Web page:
SC agrees to hear plea seeking live streaming of Article 370 hearing

Supreme Court
SC also agreed to Uttarakhand's legal team's argument that said Article 16(4) and 16 (4-A) of the Constitution are merely enabling provisions and there is no fundamental right to claim the reservation.

The Supreme Court on Thursday (December 5) agreed to hear former RSS ideologue KN Govindacharya’s plea seeking live streaming of the hearing of pleas challenging the abrogation of Article 370 provisions.

The abrogation of Article 370 of the Indian Constitution by the Centre on August 5 had stripped Jammu and Kashmir of its special status. The state was also bifurcated into two union territories. The move was opposed by many opposition parties and those in the erstwhile state of J&K.

Govindacharya had filed a writ petition seeking enforcement of the top court’s September 26, 2018 ruling, in which it ordered for live streaming of matters of national importance. He claimed in his plea that live streaming is an important step to ensure transparency and accountability.


Also read | ₹10,000,00,00,000 is what Kashmir lost since abrogation of Article 370

Senior advocate Vikas Singh, appearing for Govindacharya, and advocate Virag Gupta said a five-judge constitution bench will hear from December 10 a batch of pleas challenge the abrogation of provisions of Article 370 of the Constitution.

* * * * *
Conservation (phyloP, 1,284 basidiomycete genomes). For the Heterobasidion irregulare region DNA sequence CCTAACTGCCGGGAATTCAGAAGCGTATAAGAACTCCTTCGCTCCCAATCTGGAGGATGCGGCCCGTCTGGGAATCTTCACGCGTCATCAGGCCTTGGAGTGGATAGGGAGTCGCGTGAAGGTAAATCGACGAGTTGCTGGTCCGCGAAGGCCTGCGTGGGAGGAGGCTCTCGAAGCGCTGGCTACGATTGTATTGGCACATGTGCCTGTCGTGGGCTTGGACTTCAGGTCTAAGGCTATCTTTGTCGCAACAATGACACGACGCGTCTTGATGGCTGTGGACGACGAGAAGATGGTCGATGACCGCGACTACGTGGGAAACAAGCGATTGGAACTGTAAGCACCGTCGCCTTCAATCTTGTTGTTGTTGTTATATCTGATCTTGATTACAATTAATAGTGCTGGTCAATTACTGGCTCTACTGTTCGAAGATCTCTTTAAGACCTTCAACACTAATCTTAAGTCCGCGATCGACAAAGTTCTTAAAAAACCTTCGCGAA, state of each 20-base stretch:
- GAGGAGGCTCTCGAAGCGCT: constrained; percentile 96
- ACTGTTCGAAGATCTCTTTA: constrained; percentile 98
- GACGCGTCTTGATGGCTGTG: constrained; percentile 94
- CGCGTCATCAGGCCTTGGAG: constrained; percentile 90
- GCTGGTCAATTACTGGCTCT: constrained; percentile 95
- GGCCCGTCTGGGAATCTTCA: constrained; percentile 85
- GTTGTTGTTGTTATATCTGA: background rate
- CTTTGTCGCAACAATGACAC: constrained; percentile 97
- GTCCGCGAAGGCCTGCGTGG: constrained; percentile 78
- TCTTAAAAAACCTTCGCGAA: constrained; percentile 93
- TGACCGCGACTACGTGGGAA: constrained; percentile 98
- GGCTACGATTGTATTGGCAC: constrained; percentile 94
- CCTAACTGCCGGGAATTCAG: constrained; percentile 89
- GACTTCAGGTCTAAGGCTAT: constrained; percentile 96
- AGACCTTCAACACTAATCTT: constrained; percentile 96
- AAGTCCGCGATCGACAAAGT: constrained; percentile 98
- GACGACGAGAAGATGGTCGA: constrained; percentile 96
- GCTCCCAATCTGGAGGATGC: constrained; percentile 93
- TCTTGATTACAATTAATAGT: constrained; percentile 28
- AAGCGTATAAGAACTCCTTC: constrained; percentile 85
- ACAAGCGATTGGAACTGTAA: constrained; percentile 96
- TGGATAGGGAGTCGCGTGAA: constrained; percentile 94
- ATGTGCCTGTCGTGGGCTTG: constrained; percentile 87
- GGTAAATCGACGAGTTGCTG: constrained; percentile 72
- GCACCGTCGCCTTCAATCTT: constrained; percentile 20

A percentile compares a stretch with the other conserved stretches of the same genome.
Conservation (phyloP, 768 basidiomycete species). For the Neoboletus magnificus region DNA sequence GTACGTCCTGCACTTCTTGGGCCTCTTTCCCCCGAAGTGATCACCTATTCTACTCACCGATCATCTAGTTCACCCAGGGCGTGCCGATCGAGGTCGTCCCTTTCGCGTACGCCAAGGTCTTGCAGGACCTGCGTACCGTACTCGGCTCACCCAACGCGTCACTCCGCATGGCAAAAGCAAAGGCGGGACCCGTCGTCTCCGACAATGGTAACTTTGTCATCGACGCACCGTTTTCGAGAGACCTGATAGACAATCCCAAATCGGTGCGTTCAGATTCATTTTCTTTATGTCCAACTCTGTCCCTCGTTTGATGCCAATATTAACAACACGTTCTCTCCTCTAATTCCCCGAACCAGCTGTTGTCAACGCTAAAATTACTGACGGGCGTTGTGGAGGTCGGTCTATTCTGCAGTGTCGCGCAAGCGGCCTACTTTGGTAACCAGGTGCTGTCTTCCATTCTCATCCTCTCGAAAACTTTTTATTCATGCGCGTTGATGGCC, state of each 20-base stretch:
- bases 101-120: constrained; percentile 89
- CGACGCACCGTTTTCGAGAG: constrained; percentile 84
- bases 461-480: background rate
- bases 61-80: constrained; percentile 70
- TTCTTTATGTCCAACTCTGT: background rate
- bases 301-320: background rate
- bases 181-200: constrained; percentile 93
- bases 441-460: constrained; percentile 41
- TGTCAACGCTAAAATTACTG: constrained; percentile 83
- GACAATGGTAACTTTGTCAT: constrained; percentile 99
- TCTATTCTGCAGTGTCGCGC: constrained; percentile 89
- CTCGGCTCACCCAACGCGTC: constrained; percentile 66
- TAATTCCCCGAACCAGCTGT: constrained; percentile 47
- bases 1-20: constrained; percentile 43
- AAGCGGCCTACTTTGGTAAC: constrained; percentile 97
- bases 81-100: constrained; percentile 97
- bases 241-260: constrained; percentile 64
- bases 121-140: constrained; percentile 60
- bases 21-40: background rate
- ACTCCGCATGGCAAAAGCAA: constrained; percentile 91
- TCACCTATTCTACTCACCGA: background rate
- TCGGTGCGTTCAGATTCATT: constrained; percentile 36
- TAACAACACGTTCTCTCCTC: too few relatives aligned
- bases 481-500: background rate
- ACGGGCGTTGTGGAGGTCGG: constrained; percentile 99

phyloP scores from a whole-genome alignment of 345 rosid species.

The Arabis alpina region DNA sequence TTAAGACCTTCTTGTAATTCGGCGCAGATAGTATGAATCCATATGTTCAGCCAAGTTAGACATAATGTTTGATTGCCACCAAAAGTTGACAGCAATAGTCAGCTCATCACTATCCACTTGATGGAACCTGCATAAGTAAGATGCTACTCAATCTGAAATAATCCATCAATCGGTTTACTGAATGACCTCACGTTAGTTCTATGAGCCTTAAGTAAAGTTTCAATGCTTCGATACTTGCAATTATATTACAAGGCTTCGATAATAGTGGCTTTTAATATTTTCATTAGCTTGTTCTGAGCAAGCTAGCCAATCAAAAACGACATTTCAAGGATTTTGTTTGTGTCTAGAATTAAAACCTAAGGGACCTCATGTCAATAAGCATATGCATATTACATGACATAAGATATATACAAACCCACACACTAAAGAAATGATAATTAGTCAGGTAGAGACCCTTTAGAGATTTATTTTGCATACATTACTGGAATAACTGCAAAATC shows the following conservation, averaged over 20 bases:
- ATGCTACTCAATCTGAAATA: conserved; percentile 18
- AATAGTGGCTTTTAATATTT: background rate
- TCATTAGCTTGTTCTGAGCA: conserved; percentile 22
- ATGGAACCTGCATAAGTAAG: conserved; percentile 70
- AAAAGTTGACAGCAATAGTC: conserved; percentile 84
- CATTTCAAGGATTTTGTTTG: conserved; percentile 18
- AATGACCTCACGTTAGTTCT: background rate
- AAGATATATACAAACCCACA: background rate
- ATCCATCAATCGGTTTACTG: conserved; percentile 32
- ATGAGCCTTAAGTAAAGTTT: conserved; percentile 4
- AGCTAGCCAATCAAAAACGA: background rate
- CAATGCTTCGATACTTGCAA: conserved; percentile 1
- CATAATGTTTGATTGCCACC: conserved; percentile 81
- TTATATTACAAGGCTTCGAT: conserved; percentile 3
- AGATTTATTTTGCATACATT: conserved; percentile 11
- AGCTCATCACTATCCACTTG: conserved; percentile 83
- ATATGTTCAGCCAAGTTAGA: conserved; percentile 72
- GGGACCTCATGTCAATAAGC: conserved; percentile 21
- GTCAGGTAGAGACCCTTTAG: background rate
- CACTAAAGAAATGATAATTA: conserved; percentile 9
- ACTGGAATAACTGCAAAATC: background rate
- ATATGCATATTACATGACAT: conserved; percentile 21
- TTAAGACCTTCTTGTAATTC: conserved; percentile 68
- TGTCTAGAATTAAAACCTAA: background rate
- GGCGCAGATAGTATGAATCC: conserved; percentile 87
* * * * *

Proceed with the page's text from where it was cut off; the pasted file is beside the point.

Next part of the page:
A bench of Chief Justice SA Bobde and Justices BR Gavai and Surya Kant said the matter will be listed for early hearing, after advocate Singh said that despite filing of the application 15-days back, their plea has not been listed.

He had said in his plea that his first application had sought live streaming of the politically sensitive Ram Janambhoomi-Babri Masjid title dispute case but the top court on September 16, had ordered the apex court registry to submit a report to the court specifying as what time would be taken to make the system operational.

Also read | Article 370: India should dread outsourcing its fate to 3 men in a hurry

“That the Registry failed to comply with the above order of the court as it did not provide the report in time. The judgment in the Ayodhya Ram Temple case was pronounced on November 9. To the best of the knowledge of the petitioner, the Registry has not submitted a report until date,” he said in his fresh application.

Govindacharya’s plea said, “The Constitution Bench is set to hear arguments in…and other connected matters, which pertain to challenge to abrogation of Article 370 of the Constitution. It is submitted that this matter is a momentous matter, whose proceedings can be considered to be live streamed/video recorded/audio recorded/transcripted on a pilot basis.”

It said that the matters relating to Article 370 are very important and are covered widely by the Indian as well as the international media. “In absence of accurate information being officially released by this court, the proceedings may be susceptible to misreporting,” he said.

(With inputs from agencies)

Get breaking news and latest updates from India
and around the world on